Compression is the all-important feature of a stone arch bridge that allows it to stand.
Compression and Tension
Compression pushes together a material, while tension is a force that pulls it apart. Some materials are quite strong in tension, but masonry is not one of them. For instance, take a wall made of bricks stacked without mortar. Assuming the wall is straight enough and sitting on a level enough surface as not to be wobbly, you can sit your full weight on it, easy. It is strong under compression. Now try grabbing the top bricks and pulling. The top bricks comes off, little effort required. Why? The wall has essentially no tensile strength whatsoever. If you use mortar, you can add some tensile strength, as the mortar will help “glue” the bricks together, yet even so the wall is much, much stronger under compression than tension. Even on an individual basis, you find that masonry units, whether they are unreinforced concrete blocks, bricks, or stone slabs, are far better able to handle compression than tension.
The Arch and Compression
The arch is designed as a system in which all the individual elements are held in compression. The secret is that the curved shape of the arch in a stone arch bridge tends to shunt the weight of the structure and any loads above along the line of the curve until it reaches the abutments, the abutments being the end point in which the arch locks and which takes up any and all forces, whether vertical or horizontal, and transfers it down to solid ground. Why does the arch work? Consider how all the stones are held in the arch bridge shown below.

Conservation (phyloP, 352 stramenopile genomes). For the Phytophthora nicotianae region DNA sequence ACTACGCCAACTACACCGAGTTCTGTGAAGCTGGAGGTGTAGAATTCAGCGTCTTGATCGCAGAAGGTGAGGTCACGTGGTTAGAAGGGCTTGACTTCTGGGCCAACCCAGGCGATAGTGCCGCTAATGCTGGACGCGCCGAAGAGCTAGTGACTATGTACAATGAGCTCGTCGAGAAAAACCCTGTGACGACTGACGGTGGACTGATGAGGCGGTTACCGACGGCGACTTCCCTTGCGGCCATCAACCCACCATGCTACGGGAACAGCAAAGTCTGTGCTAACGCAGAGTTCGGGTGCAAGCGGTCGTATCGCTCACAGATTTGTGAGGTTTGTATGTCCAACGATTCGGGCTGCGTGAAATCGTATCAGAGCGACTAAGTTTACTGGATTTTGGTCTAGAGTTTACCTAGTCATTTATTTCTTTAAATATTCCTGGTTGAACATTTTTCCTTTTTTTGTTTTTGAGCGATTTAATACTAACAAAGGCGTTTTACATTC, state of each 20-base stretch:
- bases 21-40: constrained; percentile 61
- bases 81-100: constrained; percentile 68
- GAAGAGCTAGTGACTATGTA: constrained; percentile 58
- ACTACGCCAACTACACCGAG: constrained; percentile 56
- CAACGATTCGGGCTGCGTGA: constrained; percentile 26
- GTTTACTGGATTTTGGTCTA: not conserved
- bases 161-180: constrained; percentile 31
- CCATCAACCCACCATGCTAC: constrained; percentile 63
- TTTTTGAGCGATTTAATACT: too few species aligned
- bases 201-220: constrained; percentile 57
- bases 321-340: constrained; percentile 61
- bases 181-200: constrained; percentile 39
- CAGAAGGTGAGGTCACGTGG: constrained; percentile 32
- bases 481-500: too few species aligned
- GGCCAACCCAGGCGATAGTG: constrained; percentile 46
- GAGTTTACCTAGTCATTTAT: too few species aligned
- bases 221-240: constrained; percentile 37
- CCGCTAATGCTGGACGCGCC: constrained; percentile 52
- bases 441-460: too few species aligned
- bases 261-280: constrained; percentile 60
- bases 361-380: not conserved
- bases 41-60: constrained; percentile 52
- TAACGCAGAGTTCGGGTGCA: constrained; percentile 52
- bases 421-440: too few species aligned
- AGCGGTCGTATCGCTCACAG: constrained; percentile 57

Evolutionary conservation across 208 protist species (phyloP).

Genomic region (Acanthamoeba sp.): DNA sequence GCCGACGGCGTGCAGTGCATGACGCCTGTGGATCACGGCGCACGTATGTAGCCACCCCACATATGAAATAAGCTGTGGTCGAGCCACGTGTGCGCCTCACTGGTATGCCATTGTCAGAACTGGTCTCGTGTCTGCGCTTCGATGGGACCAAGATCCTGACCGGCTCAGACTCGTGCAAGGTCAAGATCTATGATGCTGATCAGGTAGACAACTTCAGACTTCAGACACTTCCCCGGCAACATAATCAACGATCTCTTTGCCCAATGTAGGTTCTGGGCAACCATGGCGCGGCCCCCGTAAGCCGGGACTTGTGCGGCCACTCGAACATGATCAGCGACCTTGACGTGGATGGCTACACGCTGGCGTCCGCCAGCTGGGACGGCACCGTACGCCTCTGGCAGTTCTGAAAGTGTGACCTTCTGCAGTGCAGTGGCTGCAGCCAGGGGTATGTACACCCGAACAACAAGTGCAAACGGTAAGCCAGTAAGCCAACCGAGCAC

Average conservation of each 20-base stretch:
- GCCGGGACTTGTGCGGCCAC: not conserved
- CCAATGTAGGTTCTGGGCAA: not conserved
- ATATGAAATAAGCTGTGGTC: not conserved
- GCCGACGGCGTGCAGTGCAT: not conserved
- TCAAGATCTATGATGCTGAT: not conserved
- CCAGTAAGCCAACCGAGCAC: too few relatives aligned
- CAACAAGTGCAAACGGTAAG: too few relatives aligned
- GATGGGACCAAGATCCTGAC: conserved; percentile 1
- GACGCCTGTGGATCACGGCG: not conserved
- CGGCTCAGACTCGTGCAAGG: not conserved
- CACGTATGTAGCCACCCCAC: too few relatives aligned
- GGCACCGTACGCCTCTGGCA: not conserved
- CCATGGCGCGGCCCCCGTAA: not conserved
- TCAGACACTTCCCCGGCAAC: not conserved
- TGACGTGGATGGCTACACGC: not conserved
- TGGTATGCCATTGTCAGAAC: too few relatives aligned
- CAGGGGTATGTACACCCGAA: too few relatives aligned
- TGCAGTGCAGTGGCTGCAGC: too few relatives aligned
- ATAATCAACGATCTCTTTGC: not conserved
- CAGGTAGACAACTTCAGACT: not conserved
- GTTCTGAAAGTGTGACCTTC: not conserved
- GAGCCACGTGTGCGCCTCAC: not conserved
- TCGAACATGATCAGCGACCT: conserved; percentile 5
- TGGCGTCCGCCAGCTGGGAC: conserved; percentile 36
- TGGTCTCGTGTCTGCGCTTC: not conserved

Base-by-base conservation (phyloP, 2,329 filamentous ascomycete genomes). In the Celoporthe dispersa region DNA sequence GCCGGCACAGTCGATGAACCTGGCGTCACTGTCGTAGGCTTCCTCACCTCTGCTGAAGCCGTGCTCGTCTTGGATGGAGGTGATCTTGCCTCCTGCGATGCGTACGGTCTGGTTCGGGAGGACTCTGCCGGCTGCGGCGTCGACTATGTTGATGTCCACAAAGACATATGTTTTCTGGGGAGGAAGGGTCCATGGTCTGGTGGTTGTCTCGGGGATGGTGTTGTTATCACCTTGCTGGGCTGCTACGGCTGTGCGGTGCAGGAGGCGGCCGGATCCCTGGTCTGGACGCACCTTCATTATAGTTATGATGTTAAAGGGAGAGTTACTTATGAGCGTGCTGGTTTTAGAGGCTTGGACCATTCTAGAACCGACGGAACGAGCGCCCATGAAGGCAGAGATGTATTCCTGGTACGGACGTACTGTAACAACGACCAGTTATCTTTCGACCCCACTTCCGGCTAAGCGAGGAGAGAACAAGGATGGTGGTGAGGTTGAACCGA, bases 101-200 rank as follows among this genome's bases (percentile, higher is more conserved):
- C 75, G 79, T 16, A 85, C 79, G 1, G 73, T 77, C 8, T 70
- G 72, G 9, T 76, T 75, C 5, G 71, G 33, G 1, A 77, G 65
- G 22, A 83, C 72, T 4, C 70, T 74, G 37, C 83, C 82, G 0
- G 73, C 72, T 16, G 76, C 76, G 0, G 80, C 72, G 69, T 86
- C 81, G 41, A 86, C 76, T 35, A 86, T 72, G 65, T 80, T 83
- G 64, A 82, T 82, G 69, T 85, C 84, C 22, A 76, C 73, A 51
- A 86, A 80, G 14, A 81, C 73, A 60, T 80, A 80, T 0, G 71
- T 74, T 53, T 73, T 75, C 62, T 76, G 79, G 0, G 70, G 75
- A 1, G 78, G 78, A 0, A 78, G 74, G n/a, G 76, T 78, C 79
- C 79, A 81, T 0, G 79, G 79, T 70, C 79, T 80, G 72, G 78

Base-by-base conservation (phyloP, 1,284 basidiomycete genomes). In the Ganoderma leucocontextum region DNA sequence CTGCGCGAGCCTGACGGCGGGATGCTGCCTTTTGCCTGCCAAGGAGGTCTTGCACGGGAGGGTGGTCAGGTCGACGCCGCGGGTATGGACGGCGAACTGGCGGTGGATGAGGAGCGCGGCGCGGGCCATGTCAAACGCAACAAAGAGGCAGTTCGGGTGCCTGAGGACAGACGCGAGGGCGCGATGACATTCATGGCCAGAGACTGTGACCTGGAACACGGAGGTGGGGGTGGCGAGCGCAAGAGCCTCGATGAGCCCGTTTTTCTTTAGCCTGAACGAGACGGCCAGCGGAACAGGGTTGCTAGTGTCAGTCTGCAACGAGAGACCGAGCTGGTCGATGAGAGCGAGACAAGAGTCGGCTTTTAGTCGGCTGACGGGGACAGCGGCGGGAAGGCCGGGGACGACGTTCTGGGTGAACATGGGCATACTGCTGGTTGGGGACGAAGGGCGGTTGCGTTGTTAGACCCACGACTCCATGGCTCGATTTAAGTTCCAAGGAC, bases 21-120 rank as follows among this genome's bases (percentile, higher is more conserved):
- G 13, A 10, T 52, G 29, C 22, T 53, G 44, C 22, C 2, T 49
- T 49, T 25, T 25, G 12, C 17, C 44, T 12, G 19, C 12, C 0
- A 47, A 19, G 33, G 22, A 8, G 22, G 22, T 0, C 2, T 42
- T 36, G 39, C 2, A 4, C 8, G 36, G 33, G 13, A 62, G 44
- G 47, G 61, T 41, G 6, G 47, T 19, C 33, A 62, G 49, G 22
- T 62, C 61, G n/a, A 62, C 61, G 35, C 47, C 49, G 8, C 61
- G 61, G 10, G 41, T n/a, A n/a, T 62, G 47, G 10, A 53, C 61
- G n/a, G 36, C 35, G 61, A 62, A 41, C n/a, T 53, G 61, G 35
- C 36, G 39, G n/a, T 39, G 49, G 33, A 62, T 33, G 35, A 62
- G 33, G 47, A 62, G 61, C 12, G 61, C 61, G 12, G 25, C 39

If you place a heavy weight at the top center of the arch, the top stones are forced down, or, rather, would be, except they are locked tightly against their neighbors. Each stone pushes against its neighbor, but is locked so tightly in place that it can’t move. In this fashion, the force is carried along the gentle curve of the arch down to the ground. In fact, by adding weight to the bridge, you simply end up pressing the stones more tightly together.
It is still possible to place too much weight on an arch, enough to force the stones outwards out of the line of the arch, but the amount of weight to do this is huge, and the collapse actually occurs because of tension. After all, if sections of the arch are forced outwards, away from their original location, what is this if not a pulling apart or tension? This happens when the force on the bridge is high enough that it can no longer be contained within the line of the arch. For more details, see Improving a Stone Arch Bridge’s Serviceability by Strengthening: Part 1.
Friction and Weight
As far as collapse mechanisms of arches are concerned, one of the reasons an arch can handle so much weight is because the arch itself weighs so much. If you ever tried building an arch out of wooden blocks or other light objects, you will find it is rather easy to collapse. But if you build it out of heavy stone, you find it is much more immovable. Why? The increased weight of the stone arch presses it together (compression) more than would be true for an equivalent arch made of, say, balsa wood.
And there is one other major point: friction. Friction and compression bind the arch together into a stable system. Stones (being inherently rough) can present enormous amounts of friction. Add some weight to this, and the amount of friction increases still more, making it hard for any one stone to be dislodged. If, on the other hand, you have ever built an arch out of highly polished material, you will find it tends to be less stable than rough material.
An Arch in Inverse
One final note worth mentioning at this point is that it is possible to build a spanning system using tension. Suspension bridges act like arch bridges in inverse. Whereas the arch in an arch bridge operates in compression, the cables in a suspension bridge operate in tension. Note, however, the remarkable similarities in the curve. The basic, natural, curved lines of force are the same for the arch and suspension bridge; just the forces are compressive in an arch bridge but tensile in a suspension bridge. This natural curved line, by the way, is a catenary.